Thatte says pharma companies do not want to invest in new drugs because it involves a lot of expenditure. “They prefer making these concoctions, generate prescriptions in the market and earn profits,” says Srinivasan of LOCOST.
Who is to blame?
According to the Drugs and Cosmetics Act of 1940, when two or more drugs are combined for the first time, the product is treated as a new drug and like every new formulation, manufacturers have to generate efficacy and safety data before seeking approval from DCGI. Once a new formulation gets licence, state drug controllers take over and monitor pharma manufacturing facilities. But the existence of 294 drugs that do not have DCGI approval proves there are loopholes in the regulatory system. “They made it to the market because the state drug controllers cleared them even when they do not have the legal powers to do so,” says Kaushik Desai, divisional head of the professional body of pharmacists, the Indian Pharmaceutical Association. It was only in 2007, when DCGI released the list of 294 drugs that clearance from the Centre was made mandatory for all FDCs. The standard guidelines for industry on combination drugs was issued as recently as last year.
According to public health experts, approval of a drug combination has to be supported by randomised trials which prove that a combination drug administered to a group of patients is more efficacious than single drug formulation administered to another group with the same medical condition.
“Had DCGI looked into this data before giving approvals, no irrational drug would have reached the market,” says Bhargava. For instance, an irrational combination of antibiotics cefixime and cloxacillin, prescribed for the treatment of patients with respiratory tract infections, was approved by DCGI last year even while it was examining the rationality of 294 drugs. Cloxacillin is prescribed for skin infection. “The combination is irrational because the co-existence of respiratory tract infections and skin infections is improbable,” says Bhargava. Drugs Controller General of India, Surendra Singh, did not respond despite repeated attempts to contact him.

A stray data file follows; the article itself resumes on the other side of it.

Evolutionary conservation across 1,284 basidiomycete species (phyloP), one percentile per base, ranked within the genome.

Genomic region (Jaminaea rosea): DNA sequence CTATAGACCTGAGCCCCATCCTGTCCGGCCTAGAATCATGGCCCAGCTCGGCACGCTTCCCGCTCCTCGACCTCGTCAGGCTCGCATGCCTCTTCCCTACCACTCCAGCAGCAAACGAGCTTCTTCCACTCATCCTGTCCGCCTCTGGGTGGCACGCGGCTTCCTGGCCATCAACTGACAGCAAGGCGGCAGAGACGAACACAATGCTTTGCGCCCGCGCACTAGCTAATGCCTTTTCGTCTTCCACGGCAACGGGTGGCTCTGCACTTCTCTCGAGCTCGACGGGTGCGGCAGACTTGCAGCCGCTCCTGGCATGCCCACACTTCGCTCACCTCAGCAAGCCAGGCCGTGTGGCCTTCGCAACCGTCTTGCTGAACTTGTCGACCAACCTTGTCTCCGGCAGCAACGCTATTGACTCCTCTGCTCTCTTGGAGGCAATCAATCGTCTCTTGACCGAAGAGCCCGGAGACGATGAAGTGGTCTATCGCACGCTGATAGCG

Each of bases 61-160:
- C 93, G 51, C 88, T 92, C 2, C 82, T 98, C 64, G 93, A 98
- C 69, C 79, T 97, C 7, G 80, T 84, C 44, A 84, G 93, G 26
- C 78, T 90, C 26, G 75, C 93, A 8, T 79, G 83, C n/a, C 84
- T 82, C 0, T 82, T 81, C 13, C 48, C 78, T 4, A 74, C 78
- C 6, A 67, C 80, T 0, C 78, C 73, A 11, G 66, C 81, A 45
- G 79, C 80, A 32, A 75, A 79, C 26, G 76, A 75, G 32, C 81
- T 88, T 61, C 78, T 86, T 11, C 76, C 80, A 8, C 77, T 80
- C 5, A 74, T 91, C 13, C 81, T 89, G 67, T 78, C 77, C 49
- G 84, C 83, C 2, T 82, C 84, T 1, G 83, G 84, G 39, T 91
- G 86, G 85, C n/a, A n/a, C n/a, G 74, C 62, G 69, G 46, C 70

To prevent approval of such irrational drugs, health experts demand changes in the drug approval policy. “The Central Drugs Standard Control Organization should make information related to every drug, single or combination, public. Information about their use, side-effects, clarification for approval with all supporting data should be put in the public domain,” says Srinivasan. Activists also demand the strengthening of the ailing drug regulatory system. “Without it, the objective of ensuring supply of quality and safe medicines would continue to elude us,” says Anant Phadke, senior advisor with SATHI, a non-profit in Pune.